What people want is irrelevant. People wanted to ban ICs chaingrabs in Brawl, ICs wobbling in Melee. When people said "we ban Dedede's standing infinite on Bowser and DK", they opened a floodgate of bad ideas. It should never have been banned anywhere. The result was people complaining about stuff that was, ultimately, a cry of "my character sucks, make him good".
I think you're going with a slippery slope argument here. Just because I'm saying what people want is important, things like banning characters or banning strategies is different. That said, I don't believe that banning D3's standing infinites was truly the reason people were complaining about things like that.

If I were to make a wager, I'd bet that all walk-offs would eventually be banned. But I'm willing to test everything because added depth is never a bad thing. It may actually be the case that walk-offs are better than non-walk-off stages if people hate the recovery mechanics too much. Who knows?
Again, I don't really know how much stage selection really adds to the depth of the game unless the stage striking list is more diverse. If the first stage almost always ends on a neutral,

What people want, especially before they have any experience on the matter, is irrelevant. It's surprising the amount of negative feelings people already have on things they have little experience or expertise in.


It makes sense, but it's a dangerous mentality. It can be good, but dangerous. There's two extremes you can lean towards that you need to worry about.

The first is "FFA, free entry, pokeballs and smash balls on high" style tournaments. Those are fun as hell and people love them... but it's too much frosting. There's no 'depth' to it, at least not that people enjoy. Yeah, you'll get larger events, but people won't stick around.
Exactly. There are two components to this that we're dealing with. We're trying to make a game that will consistently attract the most viewers and attendants for the longest time possible.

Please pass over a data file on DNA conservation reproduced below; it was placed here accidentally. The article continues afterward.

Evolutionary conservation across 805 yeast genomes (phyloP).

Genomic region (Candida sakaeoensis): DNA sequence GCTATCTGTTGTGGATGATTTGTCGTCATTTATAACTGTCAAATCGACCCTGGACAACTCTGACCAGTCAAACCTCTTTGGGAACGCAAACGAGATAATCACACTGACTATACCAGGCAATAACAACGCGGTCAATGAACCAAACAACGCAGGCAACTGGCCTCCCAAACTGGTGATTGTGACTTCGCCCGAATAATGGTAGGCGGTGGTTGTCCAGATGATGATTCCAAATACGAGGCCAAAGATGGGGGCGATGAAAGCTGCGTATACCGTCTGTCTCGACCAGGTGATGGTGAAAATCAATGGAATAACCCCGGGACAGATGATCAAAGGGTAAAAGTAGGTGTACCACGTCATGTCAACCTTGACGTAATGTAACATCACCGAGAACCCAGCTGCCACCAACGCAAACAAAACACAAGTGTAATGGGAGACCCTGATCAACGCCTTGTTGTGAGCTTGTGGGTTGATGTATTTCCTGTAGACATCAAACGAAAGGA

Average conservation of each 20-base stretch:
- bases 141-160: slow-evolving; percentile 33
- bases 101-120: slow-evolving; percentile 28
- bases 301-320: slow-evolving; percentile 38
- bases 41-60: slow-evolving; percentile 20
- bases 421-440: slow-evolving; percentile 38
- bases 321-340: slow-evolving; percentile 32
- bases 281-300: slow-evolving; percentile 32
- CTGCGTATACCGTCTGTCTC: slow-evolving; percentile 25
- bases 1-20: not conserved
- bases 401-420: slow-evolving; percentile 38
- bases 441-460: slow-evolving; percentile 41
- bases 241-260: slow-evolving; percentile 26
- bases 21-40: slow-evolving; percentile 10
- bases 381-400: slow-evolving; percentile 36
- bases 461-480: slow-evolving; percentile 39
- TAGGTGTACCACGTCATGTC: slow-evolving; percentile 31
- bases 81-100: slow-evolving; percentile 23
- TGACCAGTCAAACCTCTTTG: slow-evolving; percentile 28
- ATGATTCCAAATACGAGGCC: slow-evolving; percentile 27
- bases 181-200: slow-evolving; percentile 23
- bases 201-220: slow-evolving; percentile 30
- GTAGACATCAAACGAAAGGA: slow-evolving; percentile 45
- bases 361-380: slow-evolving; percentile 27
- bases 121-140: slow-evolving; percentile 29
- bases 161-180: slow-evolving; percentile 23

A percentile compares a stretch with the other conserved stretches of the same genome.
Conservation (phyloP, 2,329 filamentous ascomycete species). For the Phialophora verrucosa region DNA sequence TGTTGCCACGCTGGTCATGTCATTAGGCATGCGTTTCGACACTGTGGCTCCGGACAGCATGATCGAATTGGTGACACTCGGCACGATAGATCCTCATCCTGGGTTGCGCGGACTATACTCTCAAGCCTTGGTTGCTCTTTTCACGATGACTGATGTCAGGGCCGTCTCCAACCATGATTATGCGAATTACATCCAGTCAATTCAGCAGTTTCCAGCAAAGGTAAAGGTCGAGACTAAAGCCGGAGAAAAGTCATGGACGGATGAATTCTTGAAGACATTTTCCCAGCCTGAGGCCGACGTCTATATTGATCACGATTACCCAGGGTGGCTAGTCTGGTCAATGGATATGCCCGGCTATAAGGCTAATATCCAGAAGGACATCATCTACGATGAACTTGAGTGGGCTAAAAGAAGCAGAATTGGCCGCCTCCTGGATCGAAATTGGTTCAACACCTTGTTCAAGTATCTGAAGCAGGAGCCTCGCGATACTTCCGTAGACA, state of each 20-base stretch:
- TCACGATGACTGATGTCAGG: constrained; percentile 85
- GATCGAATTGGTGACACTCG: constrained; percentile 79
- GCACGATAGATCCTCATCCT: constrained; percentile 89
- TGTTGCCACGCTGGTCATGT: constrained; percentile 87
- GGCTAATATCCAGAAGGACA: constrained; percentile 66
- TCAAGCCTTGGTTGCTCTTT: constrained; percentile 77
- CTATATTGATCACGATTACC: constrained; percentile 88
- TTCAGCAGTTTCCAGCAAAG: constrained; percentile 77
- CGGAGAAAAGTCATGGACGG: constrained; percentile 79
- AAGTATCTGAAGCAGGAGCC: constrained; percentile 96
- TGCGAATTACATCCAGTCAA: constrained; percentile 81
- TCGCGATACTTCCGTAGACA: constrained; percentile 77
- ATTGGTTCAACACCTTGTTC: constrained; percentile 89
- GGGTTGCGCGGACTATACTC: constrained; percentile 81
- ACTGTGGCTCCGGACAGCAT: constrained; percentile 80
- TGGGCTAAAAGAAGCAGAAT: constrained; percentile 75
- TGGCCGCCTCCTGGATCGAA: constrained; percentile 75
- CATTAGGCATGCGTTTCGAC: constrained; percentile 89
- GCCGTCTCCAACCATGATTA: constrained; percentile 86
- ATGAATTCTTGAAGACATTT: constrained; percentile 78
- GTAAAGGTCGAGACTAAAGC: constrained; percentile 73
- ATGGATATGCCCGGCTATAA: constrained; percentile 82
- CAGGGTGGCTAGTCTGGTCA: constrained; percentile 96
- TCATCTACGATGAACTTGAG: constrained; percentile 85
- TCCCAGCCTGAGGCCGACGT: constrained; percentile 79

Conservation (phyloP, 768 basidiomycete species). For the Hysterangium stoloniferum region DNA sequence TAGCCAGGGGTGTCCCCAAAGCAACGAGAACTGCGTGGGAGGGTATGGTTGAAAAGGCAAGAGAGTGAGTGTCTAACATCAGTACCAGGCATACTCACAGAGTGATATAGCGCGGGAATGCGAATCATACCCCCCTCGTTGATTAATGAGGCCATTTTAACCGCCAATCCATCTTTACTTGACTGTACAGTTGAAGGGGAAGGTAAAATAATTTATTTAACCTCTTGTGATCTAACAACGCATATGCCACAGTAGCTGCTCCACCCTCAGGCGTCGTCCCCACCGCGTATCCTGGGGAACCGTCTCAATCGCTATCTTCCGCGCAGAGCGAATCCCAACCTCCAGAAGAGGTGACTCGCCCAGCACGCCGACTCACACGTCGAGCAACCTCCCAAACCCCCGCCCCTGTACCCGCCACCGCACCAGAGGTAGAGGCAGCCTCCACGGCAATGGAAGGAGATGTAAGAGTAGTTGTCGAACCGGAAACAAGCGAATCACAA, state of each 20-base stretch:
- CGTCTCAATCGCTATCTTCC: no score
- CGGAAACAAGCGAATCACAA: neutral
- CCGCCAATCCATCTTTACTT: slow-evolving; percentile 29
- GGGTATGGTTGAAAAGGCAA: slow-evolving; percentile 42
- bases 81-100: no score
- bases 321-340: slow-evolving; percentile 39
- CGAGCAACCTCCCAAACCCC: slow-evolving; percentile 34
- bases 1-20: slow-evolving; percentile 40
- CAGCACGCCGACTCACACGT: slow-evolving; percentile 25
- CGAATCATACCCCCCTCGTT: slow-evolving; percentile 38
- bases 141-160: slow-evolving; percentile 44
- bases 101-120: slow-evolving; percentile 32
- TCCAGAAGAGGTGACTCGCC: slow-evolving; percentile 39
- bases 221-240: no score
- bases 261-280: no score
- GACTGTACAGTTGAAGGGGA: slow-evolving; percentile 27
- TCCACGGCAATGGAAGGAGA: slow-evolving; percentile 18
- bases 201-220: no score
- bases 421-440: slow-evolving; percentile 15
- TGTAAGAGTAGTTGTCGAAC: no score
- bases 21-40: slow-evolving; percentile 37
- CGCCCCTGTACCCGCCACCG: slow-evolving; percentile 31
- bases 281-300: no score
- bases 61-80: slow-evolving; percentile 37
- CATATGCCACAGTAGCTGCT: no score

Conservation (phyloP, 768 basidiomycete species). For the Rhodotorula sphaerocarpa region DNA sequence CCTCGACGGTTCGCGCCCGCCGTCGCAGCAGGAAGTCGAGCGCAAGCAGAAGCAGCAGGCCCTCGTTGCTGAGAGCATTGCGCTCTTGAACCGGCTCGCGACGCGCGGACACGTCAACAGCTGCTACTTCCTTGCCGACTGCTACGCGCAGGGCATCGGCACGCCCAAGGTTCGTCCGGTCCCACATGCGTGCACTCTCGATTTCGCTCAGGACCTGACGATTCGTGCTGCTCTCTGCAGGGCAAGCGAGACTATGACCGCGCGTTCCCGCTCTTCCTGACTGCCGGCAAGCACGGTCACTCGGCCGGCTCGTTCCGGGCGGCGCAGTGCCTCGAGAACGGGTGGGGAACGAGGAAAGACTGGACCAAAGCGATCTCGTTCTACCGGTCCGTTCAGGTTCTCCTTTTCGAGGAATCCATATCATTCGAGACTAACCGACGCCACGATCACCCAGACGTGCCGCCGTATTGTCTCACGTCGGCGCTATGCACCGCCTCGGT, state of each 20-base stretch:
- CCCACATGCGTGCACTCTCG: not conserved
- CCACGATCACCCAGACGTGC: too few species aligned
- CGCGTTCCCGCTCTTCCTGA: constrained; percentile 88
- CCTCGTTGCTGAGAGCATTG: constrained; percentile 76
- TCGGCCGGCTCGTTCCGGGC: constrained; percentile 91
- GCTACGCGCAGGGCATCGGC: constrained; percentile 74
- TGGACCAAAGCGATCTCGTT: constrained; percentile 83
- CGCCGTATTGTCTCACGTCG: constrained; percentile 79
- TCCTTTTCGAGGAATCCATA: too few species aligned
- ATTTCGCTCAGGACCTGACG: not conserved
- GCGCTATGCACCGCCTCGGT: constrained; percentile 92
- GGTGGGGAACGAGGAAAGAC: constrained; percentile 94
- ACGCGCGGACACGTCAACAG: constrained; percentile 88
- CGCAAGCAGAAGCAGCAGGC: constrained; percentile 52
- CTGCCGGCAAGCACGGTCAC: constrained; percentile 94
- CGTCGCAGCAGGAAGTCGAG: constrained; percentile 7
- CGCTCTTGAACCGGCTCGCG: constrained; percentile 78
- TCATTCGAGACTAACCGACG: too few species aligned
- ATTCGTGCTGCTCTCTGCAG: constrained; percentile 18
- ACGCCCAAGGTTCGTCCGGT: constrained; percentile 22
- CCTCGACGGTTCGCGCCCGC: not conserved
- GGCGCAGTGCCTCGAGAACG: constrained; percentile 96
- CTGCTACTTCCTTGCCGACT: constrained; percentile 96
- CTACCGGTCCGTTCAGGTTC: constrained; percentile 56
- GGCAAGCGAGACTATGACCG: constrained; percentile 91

The second is "No items, Fox only, Final Destination" crowd. These tournaments are really shallow in the skills they test and, while competitive, ultimately get stale REALLY fast. People are all hype about Melee having tournaments now but they have conveniently forgotten there was like a 3 or 4 year period where Melee had virtually no entrants because nothing ever changed. There was no depth to it at all. The same thing will happen again to Melee when Smash 4 is released because people like "shiny" and "new", and it's hard for a 10 year old game to retain its shine when the game has basically been the same for everyone for a long time.
Why do they get stale? I'd argue that a much bigger factor to it becoming stale was not the stage selection but the dwindling character selection that was a bigger deal in the stagnation of Melee. I, for one, get VERY hype over unusual or new characters. When I saw Armada go Young Link? You can bet I stopped whatever I was doing to watch that set even more than his other sets. If he went Pokefloats or something instead? I think it'd be funny but I wouldn't really be paying much attention.

People stop playing in tournaments when it stops being fun. Meta Knight in Brawl single handedly killed off over thirty people that originally went to Brawl tournaments. You remember Dastrn's tournaments in Indiana that had so many fresh faces and then a year later they were just gone? Removing stages from the stagelist did the same thing, one at a time, because it made certain characters less viable.